Baker & Taylor Investigates the French Resistance member who became a celebrated hero after World War II, but was forty years later accused of being a Nazi informant.
Independent Publishing Group
Brilliant, intensely political, and inseparable for nearly 70 years, Lucie Aubrac and her husband, Raymond, are legendary figures of the French Resistance. Founding leaders of Libération-Sud, one of the most important resistance movements in France, they ran the underground newspaper Libération and served as couriers, arms carriers, and saboteurs. In 1943, when the Gestapo captured and imprisoned Raymond, Lucie engineered a daring plan to rescue him from the clutches of Klaus Barbie, the feared Gestapo chief later known as the “Butcher of Lyon.” When Raymond was arrested again, Lucie mounted a second astonishing rescue, ambushing the prison van that was transporting him.
Secreted out of France with her husband by the Royal Air Force, Lucie arrived in London a heroine. For the post-war generation, the couple embodied the spirit of “the real France”—the one that resisted, and eventually expelled, the Nazis. However, in 1983, Klaus Barbie made the bombshell claim that the Aubracs had become informers in 1943, betraying their comrades. The French press and the couple themselves furiously denounced the allegation, which was also disproven by historians, but Lucie was found “guilty” by many of embellishments and inconsistencies in the tales she weaved around herself.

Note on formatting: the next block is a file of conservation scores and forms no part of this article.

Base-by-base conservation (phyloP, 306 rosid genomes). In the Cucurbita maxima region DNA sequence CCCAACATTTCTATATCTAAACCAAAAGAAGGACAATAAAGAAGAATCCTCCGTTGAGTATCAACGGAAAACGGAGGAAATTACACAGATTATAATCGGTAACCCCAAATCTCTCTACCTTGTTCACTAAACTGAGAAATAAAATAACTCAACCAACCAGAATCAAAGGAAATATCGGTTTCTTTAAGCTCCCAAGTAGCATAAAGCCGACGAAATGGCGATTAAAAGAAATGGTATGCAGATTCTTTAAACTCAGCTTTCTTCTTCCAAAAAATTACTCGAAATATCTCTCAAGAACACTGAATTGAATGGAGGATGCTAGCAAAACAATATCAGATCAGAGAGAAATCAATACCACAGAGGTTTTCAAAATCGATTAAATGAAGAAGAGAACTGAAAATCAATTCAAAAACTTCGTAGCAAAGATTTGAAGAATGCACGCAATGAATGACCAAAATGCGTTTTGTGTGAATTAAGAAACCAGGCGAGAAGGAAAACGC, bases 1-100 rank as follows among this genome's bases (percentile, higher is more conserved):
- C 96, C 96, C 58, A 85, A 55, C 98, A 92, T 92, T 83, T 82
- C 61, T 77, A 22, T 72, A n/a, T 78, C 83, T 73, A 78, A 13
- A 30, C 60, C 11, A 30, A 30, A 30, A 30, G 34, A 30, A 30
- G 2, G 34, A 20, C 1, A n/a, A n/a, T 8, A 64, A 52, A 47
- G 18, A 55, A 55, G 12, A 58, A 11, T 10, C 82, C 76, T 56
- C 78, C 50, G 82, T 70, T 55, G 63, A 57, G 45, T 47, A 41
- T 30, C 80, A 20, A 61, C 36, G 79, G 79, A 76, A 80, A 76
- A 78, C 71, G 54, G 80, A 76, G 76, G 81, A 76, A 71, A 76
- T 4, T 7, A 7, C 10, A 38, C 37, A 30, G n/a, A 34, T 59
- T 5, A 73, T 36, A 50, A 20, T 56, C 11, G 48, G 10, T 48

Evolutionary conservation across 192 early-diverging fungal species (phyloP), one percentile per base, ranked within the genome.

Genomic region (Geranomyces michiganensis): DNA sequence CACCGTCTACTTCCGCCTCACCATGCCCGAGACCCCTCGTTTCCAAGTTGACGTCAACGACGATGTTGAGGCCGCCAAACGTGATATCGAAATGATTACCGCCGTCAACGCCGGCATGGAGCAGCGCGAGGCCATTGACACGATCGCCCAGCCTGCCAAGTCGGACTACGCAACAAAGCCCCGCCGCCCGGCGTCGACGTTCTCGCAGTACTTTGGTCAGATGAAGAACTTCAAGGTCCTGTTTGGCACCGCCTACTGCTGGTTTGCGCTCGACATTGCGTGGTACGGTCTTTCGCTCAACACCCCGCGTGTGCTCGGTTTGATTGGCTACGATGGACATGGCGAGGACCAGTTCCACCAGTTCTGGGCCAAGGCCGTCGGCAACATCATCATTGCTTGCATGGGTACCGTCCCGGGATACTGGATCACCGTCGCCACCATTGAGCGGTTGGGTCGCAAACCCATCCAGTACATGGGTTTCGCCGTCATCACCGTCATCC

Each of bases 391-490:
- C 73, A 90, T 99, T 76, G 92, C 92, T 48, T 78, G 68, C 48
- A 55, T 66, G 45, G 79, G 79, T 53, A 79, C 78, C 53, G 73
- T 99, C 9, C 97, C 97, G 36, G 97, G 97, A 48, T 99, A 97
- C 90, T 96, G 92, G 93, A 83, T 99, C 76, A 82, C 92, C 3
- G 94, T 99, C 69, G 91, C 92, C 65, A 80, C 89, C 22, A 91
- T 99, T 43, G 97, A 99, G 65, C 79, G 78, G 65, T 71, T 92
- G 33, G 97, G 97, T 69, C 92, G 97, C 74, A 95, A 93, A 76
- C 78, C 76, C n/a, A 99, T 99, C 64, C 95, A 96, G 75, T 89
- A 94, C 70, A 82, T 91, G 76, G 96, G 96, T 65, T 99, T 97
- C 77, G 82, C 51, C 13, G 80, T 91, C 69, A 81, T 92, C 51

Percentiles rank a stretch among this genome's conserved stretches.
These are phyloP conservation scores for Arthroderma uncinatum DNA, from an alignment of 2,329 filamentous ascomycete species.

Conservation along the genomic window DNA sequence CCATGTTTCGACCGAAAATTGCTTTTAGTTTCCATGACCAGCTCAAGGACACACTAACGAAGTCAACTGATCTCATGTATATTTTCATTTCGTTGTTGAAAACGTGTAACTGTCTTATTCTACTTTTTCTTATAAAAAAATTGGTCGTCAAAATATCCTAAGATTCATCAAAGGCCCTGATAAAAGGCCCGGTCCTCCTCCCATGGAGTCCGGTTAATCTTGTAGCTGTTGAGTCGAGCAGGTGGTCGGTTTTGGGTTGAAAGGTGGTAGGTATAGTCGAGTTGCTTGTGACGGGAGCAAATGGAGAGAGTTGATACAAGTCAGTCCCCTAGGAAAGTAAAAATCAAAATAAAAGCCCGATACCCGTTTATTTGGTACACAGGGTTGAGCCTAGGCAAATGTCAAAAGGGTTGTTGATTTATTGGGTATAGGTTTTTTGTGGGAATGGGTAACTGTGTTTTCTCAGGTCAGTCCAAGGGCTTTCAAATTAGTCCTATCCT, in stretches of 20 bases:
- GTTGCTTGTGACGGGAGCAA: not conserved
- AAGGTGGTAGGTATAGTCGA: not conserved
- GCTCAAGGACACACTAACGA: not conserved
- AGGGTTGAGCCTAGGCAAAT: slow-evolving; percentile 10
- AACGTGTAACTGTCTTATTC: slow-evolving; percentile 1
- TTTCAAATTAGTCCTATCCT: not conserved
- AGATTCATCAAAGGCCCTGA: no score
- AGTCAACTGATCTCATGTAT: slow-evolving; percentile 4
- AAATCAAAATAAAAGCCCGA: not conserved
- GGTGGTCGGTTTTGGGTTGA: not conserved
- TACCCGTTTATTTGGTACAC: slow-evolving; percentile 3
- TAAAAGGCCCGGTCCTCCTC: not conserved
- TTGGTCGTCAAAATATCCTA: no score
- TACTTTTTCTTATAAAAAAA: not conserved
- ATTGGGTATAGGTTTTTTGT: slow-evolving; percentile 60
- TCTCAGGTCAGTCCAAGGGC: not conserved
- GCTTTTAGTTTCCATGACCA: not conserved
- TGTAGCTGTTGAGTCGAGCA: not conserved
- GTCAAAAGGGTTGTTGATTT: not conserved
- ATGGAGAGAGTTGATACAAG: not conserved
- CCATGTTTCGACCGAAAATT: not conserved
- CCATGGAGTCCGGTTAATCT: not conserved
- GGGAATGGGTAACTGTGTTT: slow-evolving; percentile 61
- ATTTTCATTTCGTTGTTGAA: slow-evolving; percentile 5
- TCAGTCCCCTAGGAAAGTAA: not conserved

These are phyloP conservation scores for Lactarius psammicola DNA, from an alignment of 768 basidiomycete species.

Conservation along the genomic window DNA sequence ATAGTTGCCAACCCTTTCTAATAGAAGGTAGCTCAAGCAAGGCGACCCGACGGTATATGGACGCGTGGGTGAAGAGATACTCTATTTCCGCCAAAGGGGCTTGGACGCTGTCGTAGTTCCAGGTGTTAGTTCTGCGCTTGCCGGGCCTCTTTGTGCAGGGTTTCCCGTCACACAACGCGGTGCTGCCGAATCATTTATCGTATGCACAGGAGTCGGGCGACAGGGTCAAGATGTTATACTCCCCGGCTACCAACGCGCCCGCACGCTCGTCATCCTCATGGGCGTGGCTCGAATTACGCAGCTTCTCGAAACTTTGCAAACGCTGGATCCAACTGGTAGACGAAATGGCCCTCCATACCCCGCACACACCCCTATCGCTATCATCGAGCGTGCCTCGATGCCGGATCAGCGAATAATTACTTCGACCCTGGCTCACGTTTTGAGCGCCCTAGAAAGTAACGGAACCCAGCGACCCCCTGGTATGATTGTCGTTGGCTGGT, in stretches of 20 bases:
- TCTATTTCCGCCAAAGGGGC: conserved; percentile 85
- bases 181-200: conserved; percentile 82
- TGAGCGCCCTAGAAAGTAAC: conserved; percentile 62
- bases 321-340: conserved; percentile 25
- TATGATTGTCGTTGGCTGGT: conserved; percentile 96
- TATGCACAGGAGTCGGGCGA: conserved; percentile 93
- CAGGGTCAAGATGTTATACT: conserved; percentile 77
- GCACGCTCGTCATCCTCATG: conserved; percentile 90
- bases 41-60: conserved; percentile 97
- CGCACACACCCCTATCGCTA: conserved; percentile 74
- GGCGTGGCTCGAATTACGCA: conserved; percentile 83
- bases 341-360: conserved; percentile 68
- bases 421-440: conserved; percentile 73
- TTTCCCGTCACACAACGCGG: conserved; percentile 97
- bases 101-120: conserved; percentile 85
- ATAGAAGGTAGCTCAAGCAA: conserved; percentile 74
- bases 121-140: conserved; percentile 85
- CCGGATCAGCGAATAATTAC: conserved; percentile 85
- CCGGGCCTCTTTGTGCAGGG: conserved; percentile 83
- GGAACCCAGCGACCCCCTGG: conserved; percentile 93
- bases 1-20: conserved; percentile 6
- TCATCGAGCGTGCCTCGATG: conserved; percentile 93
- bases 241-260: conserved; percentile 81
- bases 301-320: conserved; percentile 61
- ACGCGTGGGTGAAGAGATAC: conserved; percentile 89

Who was Lucie Aubrac? What did she really do in 1943? And was she truly the spirit ofla vraie France? Siân Rees’s penetrating account—the first full English-language biography of this extraordinary woman—provides a long-needed corrective to Lucie Aubrac’s own admittedly “impressionistic” memoir and a fascinating exploration of the intersection of history, legend, and mythologizing.